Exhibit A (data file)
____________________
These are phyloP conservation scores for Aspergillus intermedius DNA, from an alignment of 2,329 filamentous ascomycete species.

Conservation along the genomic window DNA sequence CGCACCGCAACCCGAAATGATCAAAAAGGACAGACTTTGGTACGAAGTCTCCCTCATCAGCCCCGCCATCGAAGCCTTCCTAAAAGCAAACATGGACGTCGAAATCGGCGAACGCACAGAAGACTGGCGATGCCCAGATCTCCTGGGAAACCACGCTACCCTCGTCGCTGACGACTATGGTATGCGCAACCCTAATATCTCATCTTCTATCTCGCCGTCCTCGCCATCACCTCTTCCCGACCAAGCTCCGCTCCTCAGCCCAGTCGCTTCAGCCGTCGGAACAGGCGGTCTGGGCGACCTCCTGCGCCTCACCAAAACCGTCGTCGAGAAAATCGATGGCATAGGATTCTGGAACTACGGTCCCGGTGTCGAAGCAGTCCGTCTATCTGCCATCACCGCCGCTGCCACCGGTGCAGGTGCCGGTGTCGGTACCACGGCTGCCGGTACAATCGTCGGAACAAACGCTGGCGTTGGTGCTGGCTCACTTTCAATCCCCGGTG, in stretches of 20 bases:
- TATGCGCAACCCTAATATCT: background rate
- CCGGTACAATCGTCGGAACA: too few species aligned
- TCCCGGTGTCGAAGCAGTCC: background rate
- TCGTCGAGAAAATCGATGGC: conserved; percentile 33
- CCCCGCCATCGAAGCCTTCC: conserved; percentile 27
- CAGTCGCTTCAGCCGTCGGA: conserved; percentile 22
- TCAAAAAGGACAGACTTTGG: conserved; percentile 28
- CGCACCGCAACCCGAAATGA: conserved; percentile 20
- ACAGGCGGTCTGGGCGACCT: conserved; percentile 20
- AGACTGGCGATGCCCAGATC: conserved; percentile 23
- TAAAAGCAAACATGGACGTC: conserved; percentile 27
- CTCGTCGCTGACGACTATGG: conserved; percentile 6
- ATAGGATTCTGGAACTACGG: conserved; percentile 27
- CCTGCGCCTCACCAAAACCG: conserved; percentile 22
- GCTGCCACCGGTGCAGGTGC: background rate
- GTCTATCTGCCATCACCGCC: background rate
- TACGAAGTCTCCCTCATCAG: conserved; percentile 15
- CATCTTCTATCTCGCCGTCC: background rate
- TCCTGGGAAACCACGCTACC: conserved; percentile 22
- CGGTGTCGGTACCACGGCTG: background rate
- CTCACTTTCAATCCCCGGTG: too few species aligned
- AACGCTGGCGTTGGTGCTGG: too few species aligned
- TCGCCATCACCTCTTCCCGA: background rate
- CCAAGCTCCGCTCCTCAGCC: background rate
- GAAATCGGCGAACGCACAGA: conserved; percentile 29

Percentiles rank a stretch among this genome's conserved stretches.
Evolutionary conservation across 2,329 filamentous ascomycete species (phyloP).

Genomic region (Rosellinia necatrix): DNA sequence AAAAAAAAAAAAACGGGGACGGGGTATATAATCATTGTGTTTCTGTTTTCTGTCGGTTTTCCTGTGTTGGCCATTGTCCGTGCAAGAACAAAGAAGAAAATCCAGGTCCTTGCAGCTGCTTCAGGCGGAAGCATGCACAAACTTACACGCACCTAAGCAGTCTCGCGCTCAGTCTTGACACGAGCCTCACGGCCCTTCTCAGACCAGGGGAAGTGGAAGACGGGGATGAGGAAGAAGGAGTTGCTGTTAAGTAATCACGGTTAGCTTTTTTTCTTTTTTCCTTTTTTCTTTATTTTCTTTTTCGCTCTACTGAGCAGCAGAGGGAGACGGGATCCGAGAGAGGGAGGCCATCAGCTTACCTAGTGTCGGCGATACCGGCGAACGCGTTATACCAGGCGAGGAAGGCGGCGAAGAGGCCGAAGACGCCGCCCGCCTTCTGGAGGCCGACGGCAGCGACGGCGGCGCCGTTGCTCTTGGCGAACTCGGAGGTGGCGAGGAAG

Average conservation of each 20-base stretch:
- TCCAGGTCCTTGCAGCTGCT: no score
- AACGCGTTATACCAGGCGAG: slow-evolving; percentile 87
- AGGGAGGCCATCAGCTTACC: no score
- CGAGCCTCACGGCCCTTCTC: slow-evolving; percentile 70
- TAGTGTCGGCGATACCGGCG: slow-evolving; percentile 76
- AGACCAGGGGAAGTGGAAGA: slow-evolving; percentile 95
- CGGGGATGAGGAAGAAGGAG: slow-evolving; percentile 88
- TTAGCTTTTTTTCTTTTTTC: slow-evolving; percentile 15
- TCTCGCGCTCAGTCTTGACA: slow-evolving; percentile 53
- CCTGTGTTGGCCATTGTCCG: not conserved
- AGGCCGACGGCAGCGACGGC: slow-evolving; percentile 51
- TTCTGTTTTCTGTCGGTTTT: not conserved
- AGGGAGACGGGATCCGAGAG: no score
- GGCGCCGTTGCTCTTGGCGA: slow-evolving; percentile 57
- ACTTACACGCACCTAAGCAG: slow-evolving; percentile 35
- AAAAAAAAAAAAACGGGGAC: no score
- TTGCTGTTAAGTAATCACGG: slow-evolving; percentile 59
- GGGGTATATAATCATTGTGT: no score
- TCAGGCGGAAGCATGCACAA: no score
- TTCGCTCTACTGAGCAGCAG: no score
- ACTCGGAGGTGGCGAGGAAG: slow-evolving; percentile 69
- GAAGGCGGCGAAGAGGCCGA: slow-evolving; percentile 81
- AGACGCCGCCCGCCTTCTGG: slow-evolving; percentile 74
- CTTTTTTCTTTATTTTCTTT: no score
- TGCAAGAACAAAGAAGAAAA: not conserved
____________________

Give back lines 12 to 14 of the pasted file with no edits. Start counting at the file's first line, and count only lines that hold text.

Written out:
- AGACTGGCGATGCCCAGATC: conserved; percentile 23
- TAAAAGCAAACATGGACGTC: conserved; percentile 27
- CTCGTCGCTGACGACTATGG: conserved; percentile 6